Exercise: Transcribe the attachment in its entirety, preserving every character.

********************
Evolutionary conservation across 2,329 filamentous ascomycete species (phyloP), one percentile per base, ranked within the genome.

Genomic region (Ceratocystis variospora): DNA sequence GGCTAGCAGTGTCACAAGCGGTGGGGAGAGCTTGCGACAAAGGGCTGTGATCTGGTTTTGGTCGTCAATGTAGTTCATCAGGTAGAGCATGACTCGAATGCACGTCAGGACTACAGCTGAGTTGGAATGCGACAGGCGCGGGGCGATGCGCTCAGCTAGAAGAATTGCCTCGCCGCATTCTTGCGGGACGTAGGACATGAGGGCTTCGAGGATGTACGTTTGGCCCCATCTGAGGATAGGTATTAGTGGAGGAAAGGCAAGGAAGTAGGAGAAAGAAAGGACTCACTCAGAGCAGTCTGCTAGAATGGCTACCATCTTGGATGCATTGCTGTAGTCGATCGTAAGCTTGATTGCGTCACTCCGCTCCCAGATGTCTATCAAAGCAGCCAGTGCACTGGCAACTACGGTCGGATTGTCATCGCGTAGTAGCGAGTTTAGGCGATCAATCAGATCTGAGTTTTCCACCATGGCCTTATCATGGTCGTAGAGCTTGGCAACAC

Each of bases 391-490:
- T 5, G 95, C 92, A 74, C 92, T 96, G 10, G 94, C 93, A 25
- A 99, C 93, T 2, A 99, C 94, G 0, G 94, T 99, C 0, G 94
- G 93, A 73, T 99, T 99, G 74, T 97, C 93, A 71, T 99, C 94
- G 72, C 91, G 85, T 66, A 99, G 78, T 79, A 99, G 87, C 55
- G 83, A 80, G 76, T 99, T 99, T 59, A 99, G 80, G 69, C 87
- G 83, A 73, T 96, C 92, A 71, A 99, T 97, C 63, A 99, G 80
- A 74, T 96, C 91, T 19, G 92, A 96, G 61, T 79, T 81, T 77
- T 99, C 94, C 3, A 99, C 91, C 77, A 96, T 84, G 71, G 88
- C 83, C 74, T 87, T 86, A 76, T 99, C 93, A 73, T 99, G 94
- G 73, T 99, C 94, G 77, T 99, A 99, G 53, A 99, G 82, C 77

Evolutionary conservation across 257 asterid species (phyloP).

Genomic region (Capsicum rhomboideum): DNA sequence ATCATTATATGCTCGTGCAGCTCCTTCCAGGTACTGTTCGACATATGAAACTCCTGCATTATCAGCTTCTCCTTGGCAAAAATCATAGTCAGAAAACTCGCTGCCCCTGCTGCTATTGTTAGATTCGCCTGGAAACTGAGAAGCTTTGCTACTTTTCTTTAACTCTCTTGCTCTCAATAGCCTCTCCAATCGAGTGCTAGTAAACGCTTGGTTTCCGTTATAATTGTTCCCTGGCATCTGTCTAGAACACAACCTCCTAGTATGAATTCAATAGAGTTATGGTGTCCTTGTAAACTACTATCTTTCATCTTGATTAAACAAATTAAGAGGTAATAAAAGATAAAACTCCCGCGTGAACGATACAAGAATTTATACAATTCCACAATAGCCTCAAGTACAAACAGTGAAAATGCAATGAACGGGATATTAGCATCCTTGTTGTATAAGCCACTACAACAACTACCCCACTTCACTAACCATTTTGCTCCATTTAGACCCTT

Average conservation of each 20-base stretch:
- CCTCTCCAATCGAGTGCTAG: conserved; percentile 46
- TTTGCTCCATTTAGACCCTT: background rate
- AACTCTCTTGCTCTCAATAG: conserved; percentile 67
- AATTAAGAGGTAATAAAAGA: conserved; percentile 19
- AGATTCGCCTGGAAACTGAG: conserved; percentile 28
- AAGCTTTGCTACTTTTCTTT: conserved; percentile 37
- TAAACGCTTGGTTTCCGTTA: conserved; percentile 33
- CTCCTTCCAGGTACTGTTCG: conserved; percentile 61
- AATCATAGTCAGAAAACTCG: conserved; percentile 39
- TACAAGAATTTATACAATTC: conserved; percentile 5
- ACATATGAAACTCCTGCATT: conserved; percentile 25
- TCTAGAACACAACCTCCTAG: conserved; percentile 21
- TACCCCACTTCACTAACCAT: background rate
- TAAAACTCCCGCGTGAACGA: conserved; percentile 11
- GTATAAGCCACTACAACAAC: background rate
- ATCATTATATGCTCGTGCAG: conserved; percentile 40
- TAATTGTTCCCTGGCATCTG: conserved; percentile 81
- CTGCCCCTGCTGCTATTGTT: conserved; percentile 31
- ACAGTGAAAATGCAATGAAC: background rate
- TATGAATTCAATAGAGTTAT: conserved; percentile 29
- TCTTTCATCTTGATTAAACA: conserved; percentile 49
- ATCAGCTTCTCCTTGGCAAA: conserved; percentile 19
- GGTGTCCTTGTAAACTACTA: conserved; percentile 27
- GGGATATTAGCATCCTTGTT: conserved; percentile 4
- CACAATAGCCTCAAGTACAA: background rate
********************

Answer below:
Evolutionary conservation across 2,329 filamentous ascomycete species (phyloP), one percentile per base, ranked within the genome.

Genomic region (Ceratocystis variospora): DNA sequence GGCTAGCAGTGTCACAAGCGGTGGGGAGAGCTTGCGACAAAGGGCTGTGATCTGGTTTTGGTCGTCAATGTAGTTCATCAGGTAGAGCATGACTCGAATGCACGTCAGGACTACAGCTGAGTTGGAATGCGACAGGCGCGGGGCGATGCGCTCAGCTAGAAGAATTGCCTCGCCGCATTCTTGCGGGACGTAGGACATGAGGGCTTCGAGGATGTACGTTTGGCCCCATCTGAGGATAGGTATTAGTGGAGGAAAGGCAAGGAAGTAGGAGAAAGAAAGGACTCACTCAGAGCAGTCTGCTAGAATGGCTACCATCTTGGATGCATTGCTGTAGTCGATCGTAAGCTTGATTGCGTCACTCCGCTCCCAGATGTCTATCAAAGCAGCCAGTGCACTGGCAACTACGGTCGGATTGTCATCGCGTAGTAGCGAGTTTAGGCGATCAATCAGATCTGAGTTTTCCACCATGGCCTTATCATGGTCGTAGAGCTTGGCAACAC

Each of bases 391-490:
- T 5, G 95, C 92, A 74, C 92, T 96, G 10, G 94, C 93, A 25
- A 99, C 93, T 2, A 99, C 94, G 0, G 94, T 99, C 0, G 94
- G 93, A 73, T 99, T 99, G 74, T 97, C 93, A 71, T 99, C 94
- G 72, C 91, G 85, T 66, A 99, G 78, T 79, A 99, G 87, C 55
- G 83, A 80, G 76, T 99, T 99, T 59, A 99, G 80, G 69, C 87
- G 83, A 73, T 96, C 92, A 71, A 99, T 97, C 63, A 99, G 80
- A 74, T 96, C 91, T 19, G 92, A 96, G 61, T 79, T 81, T 77
- T 99, C 94, C 3, A 99, C 91, C 77, A 96, T 84, G 71, G 88
- C 83, C 74, T 87, T 86, A 76, T 99, C 93, A 73, T 99, G 94
- G 73, T 99, C 94, G 77, T 99, A 99, G 53, A 99, G 82, C 77

Evolutionary conservation across 257 asterid species (phyloP).

Genomic region (Capsicum rhomboideum): DNA sequence ATCATTATATGCTCGTGCAGCTCCTTCCAGGTACTGTTCGACATATGAAACTCCTGCATTATCAGCTTCTCCTTGGCAAAAATCATAGTCAGAAAACTCGCTGCCCCTGCTGCTATTGTTAGATTCGCCTGGAAACTGAGAAGCTTTGCTACTTTTCTTTAACTCTCTTGCTCTCAATAGCCTCTCCAATCGAGTGCTAGTAAACGCTTGGTTTCCGTTATAATTGTTCCCTGGCATCTGTCTAGAACACAACCTCCTAGTATGAATTCAATAGAGTTATGGTGTCCTTGTAAACTACTATCTTTCATCTTGATTAAACAAATTAAGAGGTAATAAAAGATAAAACTCCCGCGTGAACGATACAAGAATTTATACAATTCCACAATAGCCTCAAGTACAAACAGTGAAAATGCAATGAACGGGATATTAGCATCCTTGTTGTATAAGCCACTACAACAACTACCCCACTTCACTAACCATTTTGCTCCATTTAGACCCTT

Average conservation of each 20-base stretch:
- CCTCTCCAATCGAGTGCTAG: conserved; percentile 46
- TTTGCTCCATTTAGACCCTT: background rate
- AACTCTCTTGCTCTCAATAG: conserved; percentile 67
- AATTAAGAGGTAATAAAAGA: conserved; percentile 19
- AGATTCGCCTGGAAACTGAG: conserved; percentile 28
- AAGCTTTGCTACTTTTCTTT: conserved; percentile 37
- TAAACGCTTGGTTTCCGTTA: conserved; percentile 33
- CTCCTTCCAGGTACTGTTCG: conserved; percentile 61
- AATCATAGTCAGAAAACTCG: conserved; percentile 39
- TACAAGAATTTATACAATTC: conserved; percentile 5
- ACATATGAAACTCCTGCATT: conserved; percentile 25
- TCTAGAACACAACCTCCTAG: conserved; percentile 21
- TACCCCACTTCACTAACCAT: background rate
- TAAAACTCCCGCGTGAACGA: conserved; percentile 11
- GTATAAGCCACTACAACAAC: background rate
- ATCATTATATGCTCGTGCAG: conserved; percentile 40
- TAATTGTTCCCTGGCATCTG: conserved; percentile 81
- CTGCCCCTGCTGCTATTGTT: conserved; percentile 31
- ACAGTGAAAATGCAATGAAC: background rate
- TATGAATTCAATAGAGTTAT: conserved; percentile 29
- TCTTTCATCTTGATTAAACA: conserved; percentile 49
- ATCAGCTTCTCCTTGGCAAA: conserved; percentile 19
- GGTGTCCTTGTAAACTACTA: conserved; percentile 27
- GGGATATTAGCATCCTTGTT: conserved; percentile 4
- CACAATAGCCTCAAGTACAA: background rate